Fine-tuned molecular orientation is key to more efficient solar cells
Polymer solar cells are a hot area of research due to both their strong future potential and the significant challenges they pose. It is believed that thanks to lower production costs, they could become a viable alternative to conventional solar cells with silicon substrates when they achieve a power conversion efficiency—a measure that indicates how much electricity they can generate from a given amount of sunlight—of between 10 and 15 percent. Now, using carefully designed materials and an "inverted" architecture, a team of scientists has achieved efficiency of 10 percent, bringing these cells close to the threshold of commercial viability.
Polymer-based solar cells offer a number of potential advantages. They are made of polymers that are inexpensive and flexible, and can be deposited on glass or plastic substrates, allowing the construction of large-scale structures. They are cheaper to manufacture, and more environmentally-friendly, than their silicon counterparts. Unfortunately, they have lower power efficiency due to their structure and also tend to degrade more quickly.
In the research published in Nature Photonics, a collaboration including Itaru Osaka and Kazuo Takimiya of the RIKEN Center for Emergent Matter Science managed to create a type of polymer solar cell called a bulk-heterojunction solar cell—where the electron donor and acceptor layers are mixed together—with a power conversion efficiency of 10%, close to what will allow these materials to be commercially viable.
According to Osaka, "While private firms have been able to develop cells with similar efficiency, they have done so using proprietary technology, so that it was not possible to know why things were working the way they were. We began experimenting with a substance called PNTz4T, which we had previously developed, and were able initially to achieve a power conversion efficiency of about 8%, with a fairly thick active layer of about 300 nanometers. Surprisingly, though, we found that when we used an inverted architecture, where the light enters through a transparent negative electrode, in our case made of zinc oxide, we found that the cell with the inverted architecture had better efficiency, which is abnormal for cells of the type we built. We believe that it is due to the alignment of molecules inside the mixed layers."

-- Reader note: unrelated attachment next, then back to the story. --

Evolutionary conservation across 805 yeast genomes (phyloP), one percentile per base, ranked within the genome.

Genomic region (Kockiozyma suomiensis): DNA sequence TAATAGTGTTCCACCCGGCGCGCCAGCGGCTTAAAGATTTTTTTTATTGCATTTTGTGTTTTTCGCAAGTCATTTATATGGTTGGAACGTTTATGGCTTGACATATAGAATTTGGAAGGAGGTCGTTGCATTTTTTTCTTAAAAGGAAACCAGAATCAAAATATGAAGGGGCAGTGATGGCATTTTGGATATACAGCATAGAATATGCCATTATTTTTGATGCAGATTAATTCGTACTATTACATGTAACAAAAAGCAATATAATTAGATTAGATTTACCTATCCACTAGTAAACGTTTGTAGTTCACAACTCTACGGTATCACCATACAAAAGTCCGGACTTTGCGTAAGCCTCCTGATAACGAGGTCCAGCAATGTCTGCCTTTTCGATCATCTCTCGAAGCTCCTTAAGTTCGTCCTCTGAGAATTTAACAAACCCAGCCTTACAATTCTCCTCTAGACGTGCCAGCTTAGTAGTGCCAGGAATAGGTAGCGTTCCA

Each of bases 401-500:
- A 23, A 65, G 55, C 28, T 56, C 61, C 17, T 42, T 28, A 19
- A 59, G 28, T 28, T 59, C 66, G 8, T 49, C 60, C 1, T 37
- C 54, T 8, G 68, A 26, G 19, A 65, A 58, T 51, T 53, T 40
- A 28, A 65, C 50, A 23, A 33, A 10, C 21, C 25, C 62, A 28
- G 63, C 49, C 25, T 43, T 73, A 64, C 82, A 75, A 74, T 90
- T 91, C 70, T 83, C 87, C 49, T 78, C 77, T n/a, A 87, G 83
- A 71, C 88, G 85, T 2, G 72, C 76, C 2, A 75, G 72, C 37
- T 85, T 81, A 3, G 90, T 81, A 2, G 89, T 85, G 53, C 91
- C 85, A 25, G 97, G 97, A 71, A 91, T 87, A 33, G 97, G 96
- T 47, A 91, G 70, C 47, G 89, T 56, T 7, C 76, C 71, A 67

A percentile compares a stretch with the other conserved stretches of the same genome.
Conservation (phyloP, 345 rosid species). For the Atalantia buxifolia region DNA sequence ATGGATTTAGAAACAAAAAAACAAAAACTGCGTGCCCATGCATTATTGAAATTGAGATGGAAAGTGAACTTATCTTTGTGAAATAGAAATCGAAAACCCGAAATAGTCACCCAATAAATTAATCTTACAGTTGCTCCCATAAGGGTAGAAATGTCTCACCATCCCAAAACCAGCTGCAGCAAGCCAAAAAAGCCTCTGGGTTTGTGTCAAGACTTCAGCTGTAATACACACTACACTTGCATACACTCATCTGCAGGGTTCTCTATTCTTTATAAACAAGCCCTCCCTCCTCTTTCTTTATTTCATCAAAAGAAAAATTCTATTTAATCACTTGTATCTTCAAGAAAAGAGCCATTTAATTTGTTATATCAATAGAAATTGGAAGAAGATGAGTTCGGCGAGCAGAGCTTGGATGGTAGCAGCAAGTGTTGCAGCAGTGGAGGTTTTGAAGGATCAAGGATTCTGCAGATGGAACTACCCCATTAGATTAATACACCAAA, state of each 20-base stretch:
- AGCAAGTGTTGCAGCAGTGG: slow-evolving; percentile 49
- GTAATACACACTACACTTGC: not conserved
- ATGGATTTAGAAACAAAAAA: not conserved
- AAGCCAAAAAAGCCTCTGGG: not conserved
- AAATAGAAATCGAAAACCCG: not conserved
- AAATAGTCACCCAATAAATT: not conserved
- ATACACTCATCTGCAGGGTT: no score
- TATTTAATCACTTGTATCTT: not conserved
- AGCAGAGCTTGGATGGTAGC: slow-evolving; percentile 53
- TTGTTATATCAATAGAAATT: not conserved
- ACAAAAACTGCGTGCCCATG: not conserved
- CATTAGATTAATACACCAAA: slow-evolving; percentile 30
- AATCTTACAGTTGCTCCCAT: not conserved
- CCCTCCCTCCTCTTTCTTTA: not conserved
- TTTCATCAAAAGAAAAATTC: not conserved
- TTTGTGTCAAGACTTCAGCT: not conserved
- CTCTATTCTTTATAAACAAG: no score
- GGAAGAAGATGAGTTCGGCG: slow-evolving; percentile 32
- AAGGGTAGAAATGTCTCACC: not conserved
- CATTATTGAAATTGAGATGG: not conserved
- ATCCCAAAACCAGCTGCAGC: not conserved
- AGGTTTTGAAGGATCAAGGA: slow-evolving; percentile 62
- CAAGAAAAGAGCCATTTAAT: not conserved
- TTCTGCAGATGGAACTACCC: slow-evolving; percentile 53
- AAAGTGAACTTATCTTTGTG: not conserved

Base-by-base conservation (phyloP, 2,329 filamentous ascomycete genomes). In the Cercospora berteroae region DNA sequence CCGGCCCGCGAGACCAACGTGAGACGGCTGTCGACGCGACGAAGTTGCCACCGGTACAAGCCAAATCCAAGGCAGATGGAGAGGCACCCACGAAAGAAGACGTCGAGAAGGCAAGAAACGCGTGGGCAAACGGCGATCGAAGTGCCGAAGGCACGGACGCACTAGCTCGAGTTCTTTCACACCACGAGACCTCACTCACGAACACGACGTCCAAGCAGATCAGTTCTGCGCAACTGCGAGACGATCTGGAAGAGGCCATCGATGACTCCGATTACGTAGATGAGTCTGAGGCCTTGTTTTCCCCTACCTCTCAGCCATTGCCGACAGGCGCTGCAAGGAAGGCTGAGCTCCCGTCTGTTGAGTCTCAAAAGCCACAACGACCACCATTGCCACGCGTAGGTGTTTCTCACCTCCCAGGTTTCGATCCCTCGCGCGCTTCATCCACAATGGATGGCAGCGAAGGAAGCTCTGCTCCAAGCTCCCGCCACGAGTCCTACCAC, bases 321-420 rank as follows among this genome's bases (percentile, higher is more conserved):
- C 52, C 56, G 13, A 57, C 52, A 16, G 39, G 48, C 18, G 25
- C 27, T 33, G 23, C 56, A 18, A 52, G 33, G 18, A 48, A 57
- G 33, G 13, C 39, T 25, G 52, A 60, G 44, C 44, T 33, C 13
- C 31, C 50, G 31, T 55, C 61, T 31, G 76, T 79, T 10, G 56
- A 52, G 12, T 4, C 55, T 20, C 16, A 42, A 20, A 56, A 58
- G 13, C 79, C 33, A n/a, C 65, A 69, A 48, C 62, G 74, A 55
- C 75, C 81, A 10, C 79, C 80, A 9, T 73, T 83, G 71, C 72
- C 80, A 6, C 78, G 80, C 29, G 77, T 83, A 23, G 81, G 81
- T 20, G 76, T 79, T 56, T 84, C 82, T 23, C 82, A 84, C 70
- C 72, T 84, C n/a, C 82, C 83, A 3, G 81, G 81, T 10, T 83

The researchers analyzed the composition of the materials using the SPring-8 synchrotron facility in Harima, and found indeed that in the inverted model, the orientation of the molecules within the active layer was very commonly "face-on," an orientation well suited to the transport of electron holes through the material. Takamiya says, "We surmised that this was the secret to the success in the experiment. It turns out that by trying something that might seem unusual, we got a surprising result, and through this were able to understand something about what makes cells more or less efficient."
According to Professor Hideyuki Murata of the Japan Advanced Institute of Science and Technology, who participated in the research, "This is an exciting result because we now have an understanding of how we can move forward to create polymer solar cells with greater efficiency. We hope that researchers around the world will be able to make use of these results to create commercially viable cells."